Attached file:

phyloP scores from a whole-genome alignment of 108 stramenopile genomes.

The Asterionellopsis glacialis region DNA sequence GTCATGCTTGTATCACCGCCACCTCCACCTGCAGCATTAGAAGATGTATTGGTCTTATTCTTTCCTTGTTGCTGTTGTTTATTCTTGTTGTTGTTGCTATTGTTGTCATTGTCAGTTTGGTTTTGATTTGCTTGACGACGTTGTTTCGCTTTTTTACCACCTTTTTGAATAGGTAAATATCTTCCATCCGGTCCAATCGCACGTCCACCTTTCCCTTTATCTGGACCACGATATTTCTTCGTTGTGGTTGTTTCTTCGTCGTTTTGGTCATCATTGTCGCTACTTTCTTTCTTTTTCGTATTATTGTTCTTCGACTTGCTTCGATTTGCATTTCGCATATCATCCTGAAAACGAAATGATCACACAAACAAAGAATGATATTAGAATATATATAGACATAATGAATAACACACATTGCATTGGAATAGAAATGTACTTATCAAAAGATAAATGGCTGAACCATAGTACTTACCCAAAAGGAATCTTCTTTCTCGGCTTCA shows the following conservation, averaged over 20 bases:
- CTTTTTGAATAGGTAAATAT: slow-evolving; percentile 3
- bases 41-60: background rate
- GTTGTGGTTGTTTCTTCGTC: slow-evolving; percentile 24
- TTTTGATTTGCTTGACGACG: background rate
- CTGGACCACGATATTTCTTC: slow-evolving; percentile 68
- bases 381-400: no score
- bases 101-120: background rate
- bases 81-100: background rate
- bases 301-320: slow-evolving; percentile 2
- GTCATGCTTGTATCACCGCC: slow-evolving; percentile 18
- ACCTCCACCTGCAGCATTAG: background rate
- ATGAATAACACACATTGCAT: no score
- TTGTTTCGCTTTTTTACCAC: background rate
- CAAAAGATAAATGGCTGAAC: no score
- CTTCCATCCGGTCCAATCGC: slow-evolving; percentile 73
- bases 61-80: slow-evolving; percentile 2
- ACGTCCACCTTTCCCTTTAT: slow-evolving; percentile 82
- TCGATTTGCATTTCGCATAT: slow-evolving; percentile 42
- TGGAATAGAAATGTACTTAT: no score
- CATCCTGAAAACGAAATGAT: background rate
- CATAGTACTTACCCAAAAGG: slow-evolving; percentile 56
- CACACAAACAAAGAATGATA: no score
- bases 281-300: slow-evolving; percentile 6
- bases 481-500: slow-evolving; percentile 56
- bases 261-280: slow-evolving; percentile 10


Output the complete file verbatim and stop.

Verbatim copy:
phyloP scores from a whole-genome alignment of 108 stramenopile genomes.

The Asterionellopsis glacialis region DNA sequence GTCATGCTTGTATCACCGCCACCTCCACCTGCAGCATTAGAAGATGTATTGGTCTTATTCTTTCCTTGTTGCTGTTGTTTATTCTTGTTGTTGTTGCTATTGTTGTCATTGTCAGTTTGGTTTTGATTTGCTTGACGACGTTGTTTCGCTTTTTTACCACCTTTTTGAATAGGTAAATATCTTCCATCCGGTCCAATCGCACGTCCACCTTTCCCTTTATCTGGACCACGATATTTCTTCGTTGTGGTTGTTTCTTCGTCGTTTTGGTCATCATTGTCGCTACTTTCTTTCTTTTTCGTATTATTGTTCTTCGACTTGCTTCGATTTGCATTTCGCATATCATCCTGAAAACGAAATGATCACACAAACAAAGAATGATATTAGAATATATATAGACATAATGAATAACACACATTGCATTGGAATAGAAATGTACTTATCAAAAGATAAATGGCTGAACCATAGTACTTACCCAAAAGGAATCTTCTTTCTCGGCTTCA shows the following conservation, averaged over 20 bases:
- CTTTTTGAATAGGTAAATAT: slow-evolving; percentile 3
- bases 41-60: background rate
- GTTGTGGTTGTTTCTTCGTC: slow-evolving; percentile 24
- TTTTGATTTGCTTGACGACG: background rate
- CTGGACCACGATATTTCTTC: slow-evolving; percentile 68
- bases 381-400: no score
- bases 101-120: background rate
- bases 81-100: background rate
- bases 301-320: slow-evolving; percentile 2
- GTCATGCTTGTATCACCGCC: slow-evolving; percentile 18
- ACCTCCACCTGCAGCATTAG: background rate
- ATGAATAACACACATTGCAT: no score
- TTGTTTCGCTTTTTTACCAC: background rate
- CAAAAGATAAATGGCTGAAC: no score
- CTTCCATCCGGTCCAATCGC: slow-evolving; percentile 73
- bases 61-80: slow-evolving; percentile 2
- ACGTCCACCTTTCCCTTTAT: slow-evolving; percentile 82
- TCGATTTGCATTTCGCATAT: slow-evolving; percentile 42
- TGGAATAGAAATGTACTTAT: no score
- CATCCTGAAAACGAAATGAT: background rate
- CATAGTACTTACCCAAAAGG: slow-evolving; percentile 56
- CACACAAACAAAGAATGATA: no score
- bases 281-300: slow-evolving; percentile 6
- bases 481-500: slow-evolving; percentile 56
- bases 261-280: slow-evolving; percentile 10